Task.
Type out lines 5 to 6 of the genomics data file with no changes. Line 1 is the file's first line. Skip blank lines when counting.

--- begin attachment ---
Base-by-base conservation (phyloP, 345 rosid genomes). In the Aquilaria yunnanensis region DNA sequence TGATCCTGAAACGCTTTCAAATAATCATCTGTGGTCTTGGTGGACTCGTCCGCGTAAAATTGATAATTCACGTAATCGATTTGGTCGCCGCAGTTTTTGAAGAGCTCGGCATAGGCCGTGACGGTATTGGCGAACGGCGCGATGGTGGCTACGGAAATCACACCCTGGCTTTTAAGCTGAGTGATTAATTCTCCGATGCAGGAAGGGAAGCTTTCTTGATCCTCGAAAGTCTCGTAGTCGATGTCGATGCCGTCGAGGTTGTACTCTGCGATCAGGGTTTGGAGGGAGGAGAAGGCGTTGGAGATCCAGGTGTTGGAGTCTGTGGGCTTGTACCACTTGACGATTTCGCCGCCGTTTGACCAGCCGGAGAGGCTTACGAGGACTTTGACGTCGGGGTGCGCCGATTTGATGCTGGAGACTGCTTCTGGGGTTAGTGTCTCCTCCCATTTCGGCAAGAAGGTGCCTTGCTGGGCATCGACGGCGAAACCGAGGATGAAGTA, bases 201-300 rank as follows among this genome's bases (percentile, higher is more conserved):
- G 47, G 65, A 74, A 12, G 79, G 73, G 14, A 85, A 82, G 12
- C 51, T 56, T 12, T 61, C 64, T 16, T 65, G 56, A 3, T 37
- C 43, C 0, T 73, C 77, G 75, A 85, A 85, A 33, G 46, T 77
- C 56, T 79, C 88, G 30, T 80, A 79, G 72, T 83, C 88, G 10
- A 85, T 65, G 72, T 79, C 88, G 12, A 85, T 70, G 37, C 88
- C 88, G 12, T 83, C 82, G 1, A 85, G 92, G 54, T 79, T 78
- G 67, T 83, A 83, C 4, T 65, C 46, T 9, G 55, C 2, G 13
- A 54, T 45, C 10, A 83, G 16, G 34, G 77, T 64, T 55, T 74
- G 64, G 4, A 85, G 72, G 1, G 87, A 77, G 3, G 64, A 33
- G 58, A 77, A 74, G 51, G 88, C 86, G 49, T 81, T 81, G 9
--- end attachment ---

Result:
- C 56, T 79, C 88, G 30, T 80, A 79, G 72, T 83, C 88, G 10
- A 85, T 65, G 72, T 79, C 88, G 12, A 85, T 70, G 37, C 88